SAN DIEGO — Schools are closed because of the coronavirus pandemic, and kids are spending more time than ever at home and online.
“With everyone distancing themselves physically, there’s more of a tendency to reach out for some sort of social connection via the internet,” Special Agent Renee Green with San Diego’s FBI branch said.
The FBI warns online predators are looking to exploit kids home from school.
“It’s difficult for parents at this time because many of us are being advised to work from home, and when we’re working from home we’re not able to give as much attention to our children as we would during our leisure time,” Green said.
Authorities are working to remind families that online sexual exploitation comes in different forms. Predators will ask children for sexually explicit photos or videos — then possibly threaten to publicly post those images in order to get more.
Offenders can start seemingly innocent online chats that escalate with sexual and abusive language. Authorities warn those chats could lead to a child agreeing to meet with a predator in person.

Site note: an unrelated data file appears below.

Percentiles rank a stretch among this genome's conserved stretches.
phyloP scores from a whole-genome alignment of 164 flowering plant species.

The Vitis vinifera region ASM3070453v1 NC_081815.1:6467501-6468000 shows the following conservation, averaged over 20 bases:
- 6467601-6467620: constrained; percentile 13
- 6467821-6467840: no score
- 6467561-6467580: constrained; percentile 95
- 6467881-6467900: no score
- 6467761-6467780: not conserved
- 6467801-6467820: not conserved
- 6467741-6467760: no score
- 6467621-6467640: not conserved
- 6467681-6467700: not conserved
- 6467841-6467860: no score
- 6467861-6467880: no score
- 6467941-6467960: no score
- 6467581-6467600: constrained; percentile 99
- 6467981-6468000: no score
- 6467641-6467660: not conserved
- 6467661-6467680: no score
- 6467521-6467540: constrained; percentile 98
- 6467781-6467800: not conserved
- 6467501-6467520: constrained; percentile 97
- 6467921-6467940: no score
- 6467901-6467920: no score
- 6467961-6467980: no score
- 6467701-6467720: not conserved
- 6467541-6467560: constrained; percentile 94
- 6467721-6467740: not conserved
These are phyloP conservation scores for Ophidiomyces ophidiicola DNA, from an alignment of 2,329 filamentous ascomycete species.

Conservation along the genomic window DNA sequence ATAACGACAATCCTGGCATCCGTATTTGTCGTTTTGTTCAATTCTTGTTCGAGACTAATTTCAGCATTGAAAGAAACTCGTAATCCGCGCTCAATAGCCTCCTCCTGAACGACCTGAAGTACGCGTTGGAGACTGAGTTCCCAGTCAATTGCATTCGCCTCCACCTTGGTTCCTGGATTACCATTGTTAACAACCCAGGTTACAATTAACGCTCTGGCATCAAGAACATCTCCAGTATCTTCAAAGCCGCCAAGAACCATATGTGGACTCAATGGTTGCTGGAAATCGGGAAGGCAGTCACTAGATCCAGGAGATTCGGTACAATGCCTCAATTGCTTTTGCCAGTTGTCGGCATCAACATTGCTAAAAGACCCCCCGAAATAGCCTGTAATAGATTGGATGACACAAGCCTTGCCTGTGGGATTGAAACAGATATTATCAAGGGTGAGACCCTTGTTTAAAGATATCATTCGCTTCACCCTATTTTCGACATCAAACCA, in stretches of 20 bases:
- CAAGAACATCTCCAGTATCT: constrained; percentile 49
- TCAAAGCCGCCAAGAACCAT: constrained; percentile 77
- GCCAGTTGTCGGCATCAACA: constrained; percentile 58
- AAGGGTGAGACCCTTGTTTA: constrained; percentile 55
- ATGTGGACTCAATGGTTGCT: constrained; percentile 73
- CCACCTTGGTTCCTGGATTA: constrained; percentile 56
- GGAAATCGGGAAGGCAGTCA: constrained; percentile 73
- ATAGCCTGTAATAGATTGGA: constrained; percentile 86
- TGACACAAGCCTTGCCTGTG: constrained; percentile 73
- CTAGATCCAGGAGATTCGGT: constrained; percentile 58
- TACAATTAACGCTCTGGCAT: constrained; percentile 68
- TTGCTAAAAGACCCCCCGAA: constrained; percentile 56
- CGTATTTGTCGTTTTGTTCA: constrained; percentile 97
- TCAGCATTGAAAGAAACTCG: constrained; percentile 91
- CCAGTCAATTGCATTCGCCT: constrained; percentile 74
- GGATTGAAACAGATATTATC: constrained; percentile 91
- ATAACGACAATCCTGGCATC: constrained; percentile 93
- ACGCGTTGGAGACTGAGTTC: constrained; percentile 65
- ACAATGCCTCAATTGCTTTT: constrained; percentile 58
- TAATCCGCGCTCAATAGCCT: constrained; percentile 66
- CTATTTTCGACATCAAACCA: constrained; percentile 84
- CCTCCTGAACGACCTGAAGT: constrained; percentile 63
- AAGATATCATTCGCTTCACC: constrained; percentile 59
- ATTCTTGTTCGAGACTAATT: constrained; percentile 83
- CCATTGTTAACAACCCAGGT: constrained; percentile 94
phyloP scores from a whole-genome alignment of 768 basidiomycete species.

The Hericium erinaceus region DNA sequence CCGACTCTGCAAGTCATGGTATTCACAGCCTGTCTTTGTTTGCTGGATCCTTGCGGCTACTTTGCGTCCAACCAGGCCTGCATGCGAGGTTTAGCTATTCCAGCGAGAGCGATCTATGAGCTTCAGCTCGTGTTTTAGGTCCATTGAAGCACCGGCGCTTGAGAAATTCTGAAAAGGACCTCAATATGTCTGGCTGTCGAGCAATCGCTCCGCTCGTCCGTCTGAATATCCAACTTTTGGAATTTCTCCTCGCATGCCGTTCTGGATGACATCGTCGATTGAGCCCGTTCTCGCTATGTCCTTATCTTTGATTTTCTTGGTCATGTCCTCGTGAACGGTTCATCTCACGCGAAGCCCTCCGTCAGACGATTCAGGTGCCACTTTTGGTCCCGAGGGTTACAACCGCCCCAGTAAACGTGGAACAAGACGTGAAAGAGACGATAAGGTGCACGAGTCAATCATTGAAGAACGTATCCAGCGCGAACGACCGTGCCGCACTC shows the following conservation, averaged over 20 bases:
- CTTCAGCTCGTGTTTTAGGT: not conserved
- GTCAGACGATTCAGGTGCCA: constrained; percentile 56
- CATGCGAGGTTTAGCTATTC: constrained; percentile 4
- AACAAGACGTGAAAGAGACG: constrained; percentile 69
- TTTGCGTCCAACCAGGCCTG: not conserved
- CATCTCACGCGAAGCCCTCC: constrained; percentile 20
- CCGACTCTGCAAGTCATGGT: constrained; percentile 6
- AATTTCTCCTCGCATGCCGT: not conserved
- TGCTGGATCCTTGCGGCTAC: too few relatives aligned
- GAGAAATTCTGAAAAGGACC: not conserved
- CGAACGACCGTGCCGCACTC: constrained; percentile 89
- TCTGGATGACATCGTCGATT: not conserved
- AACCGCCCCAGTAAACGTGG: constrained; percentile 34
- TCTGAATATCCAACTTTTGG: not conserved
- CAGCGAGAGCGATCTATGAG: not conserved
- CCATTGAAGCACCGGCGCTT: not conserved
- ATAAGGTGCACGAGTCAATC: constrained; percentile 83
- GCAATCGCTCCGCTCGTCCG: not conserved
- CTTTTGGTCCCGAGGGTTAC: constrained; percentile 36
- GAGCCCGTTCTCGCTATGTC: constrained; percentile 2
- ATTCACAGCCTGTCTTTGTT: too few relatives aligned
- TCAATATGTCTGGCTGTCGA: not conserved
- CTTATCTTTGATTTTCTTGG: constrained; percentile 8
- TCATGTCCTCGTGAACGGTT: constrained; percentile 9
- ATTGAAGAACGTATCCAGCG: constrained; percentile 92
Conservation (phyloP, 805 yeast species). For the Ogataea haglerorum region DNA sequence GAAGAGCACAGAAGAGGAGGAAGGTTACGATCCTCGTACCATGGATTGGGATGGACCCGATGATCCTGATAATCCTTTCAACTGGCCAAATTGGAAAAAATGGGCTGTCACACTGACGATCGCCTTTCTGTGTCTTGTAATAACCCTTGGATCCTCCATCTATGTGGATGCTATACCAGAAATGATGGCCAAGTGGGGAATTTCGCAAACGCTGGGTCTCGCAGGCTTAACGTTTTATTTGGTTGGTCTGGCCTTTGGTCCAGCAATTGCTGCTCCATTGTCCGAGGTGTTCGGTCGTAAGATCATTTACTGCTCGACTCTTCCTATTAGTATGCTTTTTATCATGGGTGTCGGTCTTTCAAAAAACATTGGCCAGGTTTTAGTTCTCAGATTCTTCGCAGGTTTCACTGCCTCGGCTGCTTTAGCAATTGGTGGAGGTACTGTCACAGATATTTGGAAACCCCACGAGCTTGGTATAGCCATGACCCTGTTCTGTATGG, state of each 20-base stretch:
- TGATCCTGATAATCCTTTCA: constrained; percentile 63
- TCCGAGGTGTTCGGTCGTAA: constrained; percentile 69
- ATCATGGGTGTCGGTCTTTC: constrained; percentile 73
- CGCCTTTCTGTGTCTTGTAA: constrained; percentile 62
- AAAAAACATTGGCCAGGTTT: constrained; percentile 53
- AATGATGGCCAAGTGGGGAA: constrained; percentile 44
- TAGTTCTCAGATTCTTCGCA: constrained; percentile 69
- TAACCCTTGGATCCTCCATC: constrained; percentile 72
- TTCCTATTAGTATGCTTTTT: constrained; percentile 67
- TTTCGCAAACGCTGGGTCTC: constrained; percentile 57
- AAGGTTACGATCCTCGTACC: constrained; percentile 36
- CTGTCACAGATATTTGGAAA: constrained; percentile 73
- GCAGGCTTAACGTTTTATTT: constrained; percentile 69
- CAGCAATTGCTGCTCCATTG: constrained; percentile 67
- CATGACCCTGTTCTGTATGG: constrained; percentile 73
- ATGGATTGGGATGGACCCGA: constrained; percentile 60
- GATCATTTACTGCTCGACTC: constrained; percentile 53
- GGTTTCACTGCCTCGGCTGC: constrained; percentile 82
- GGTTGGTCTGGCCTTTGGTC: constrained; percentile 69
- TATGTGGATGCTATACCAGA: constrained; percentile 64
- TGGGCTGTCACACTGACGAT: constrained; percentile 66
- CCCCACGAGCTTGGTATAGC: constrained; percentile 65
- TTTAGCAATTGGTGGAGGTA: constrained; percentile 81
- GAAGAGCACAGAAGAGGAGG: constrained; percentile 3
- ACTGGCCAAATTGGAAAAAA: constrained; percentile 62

“When parents are able to engage with their children and have them use devices in common areas of the house versus taking devices into a bedroom or a separate room, children are less likely to engage with predators or take pictures they wouldn’t show their parents,” Green said.
The FBI encourages parents to keep open communication with their kids, stay engaged with their online activity and watch for physical and emotional signs of distress.
”Typically when children are being exploited online, they tend to feel they’re alone and this is something that’s only happening to them,” Green said. “That’s why we’re encouraging people to tell their kids that these sorts of online behaviors are not the child’s fault and they will not get in trouble for reporting it to a trusted adult.”
Click here for more information from the FBI on protecting children from online exploitation.